eyeglasses  try a Projection Device
or Large Print before an Oral Administration
should be a
 Student arrives at school with dominant arm
broken  see if student can write math
computations on a white board with nondominant hand (“scratch paper or another
workspace” in Optional document) and dictate
responses for the test administrator to transcribe
(Basic Transcribing) before requesting Type 3
accommodation-Mathematics Scribe
How should students be grouped for an
Oral Administration?
• Consider
 level of reading support
 pace at which students work
 number of students one test administrator can handle
• Plan for mixtures of support level and pace
 know what level of support each student receives
 remember the four-hour time limit
 move around room and read aloud to students
individually or to small groups of students working at
a similar pace
What may be read aloud during an
Oral Administration?
 Test questions and answer
choices (i.e., everything in the
test booklet
 Required reference materials
(as applicable)
 Allowable Supplemental Aids
 Test questions and answer
 Required reference materials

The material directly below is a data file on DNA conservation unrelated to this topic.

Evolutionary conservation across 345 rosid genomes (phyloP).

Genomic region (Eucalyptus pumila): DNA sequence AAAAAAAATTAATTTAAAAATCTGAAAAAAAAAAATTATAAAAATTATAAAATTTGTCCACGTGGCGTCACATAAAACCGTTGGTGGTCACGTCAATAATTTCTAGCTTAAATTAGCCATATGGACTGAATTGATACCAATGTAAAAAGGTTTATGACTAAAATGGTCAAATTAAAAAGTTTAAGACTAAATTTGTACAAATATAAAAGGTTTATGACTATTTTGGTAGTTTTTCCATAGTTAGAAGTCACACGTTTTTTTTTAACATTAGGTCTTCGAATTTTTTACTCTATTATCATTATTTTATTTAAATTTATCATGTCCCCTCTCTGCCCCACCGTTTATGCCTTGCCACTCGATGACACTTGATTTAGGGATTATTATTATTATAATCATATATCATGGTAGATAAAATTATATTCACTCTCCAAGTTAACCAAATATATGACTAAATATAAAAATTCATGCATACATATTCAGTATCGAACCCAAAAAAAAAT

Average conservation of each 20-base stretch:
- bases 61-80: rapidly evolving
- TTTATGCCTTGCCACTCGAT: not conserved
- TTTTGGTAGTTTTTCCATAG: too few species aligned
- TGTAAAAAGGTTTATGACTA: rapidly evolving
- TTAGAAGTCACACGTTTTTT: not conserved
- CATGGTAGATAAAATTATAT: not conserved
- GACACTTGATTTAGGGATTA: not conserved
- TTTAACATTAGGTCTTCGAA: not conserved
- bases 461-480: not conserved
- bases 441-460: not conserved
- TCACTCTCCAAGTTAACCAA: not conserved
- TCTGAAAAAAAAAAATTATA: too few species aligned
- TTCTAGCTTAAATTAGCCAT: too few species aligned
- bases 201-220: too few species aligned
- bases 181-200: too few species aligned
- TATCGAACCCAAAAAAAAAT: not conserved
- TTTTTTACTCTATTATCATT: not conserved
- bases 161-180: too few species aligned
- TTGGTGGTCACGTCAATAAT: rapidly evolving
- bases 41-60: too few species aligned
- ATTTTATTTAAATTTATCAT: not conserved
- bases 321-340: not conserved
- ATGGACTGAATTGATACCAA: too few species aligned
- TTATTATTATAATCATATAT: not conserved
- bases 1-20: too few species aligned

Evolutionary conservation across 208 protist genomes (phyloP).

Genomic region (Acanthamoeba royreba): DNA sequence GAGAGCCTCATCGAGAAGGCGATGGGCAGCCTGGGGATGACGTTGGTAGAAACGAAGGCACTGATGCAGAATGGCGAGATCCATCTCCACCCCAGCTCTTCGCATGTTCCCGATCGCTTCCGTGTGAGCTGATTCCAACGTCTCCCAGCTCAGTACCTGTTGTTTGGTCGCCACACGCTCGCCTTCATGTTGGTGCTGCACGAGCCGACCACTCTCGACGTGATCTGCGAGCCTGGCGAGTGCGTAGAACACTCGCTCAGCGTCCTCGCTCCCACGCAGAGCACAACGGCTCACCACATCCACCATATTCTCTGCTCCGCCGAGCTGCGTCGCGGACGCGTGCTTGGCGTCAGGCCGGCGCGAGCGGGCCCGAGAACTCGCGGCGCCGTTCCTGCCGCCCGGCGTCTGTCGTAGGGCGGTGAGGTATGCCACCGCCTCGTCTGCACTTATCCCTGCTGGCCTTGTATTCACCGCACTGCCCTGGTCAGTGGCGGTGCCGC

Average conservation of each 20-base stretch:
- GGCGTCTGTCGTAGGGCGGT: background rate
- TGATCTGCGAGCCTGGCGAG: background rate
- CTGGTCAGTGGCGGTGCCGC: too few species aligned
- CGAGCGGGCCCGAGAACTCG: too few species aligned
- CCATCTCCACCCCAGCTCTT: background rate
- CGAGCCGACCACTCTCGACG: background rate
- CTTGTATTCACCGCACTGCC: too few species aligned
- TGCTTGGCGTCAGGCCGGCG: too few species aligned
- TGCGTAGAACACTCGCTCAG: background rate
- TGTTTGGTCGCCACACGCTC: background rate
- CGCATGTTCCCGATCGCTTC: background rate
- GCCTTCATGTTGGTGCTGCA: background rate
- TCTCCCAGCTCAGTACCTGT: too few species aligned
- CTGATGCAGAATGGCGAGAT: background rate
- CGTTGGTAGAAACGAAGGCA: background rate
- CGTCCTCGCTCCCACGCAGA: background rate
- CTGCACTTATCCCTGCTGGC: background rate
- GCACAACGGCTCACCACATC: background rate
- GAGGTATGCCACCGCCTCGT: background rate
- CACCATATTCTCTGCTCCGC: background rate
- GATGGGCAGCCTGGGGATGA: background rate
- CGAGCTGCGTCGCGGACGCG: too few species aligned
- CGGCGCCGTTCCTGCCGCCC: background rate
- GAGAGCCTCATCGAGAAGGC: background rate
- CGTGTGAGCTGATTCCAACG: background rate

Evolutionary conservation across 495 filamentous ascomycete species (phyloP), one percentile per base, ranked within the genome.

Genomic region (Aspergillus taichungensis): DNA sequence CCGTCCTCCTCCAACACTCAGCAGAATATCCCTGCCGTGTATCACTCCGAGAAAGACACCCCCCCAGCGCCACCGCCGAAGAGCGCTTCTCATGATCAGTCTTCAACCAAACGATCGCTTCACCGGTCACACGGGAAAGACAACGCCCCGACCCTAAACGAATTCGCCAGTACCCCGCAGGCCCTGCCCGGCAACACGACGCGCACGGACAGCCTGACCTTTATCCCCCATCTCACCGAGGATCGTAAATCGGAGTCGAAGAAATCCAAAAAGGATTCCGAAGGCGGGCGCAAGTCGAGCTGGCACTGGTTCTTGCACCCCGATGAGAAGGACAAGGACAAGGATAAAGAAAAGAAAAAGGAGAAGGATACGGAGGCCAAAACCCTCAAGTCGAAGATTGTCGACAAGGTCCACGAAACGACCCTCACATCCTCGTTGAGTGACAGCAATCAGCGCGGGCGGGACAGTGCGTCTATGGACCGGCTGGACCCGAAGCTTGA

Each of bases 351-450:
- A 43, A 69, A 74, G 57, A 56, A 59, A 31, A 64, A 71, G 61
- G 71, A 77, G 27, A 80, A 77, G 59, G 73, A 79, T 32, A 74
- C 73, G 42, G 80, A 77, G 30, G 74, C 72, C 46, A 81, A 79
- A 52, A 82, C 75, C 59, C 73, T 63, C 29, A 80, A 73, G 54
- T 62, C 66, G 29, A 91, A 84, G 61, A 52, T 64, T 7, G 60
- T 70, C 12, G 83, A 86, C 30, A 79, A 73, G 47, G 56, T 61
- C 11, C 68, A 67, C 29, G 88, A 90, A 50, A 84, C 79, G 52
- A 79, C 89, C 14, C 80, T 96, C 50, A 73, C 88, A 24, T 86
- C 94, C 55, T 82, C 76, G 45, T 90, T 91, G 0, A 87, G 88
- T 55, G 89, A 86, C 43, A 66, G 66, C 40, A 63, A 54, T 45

(as applicable)
 Allowable Supplemental Aids
 Reading selections
 Required reference materials
(as applicable)
 Allowable Supplemental Aids
 Revising and editing
 Revising and editing test
questions and answer choices
What does the phrase “evidence of
reading difficulty” mean?
• Evidence of reading difficulty = a problem with
 The problem could be caused by a learning disability in
 The problem could be caused by other conditions, for
 emotional or behavioral disability
 processing or memory issue
• The ARD or Section 504 committee decides if the
student exhibits evidence of a reading difficulty.
What does the phrase “disability that affects
math calculation” mean?
• Disability that affects math calculation= a problem
with calculations in mathematics
 The problem could be caused by a learning disability in
 The problem could be caused by other conditions, for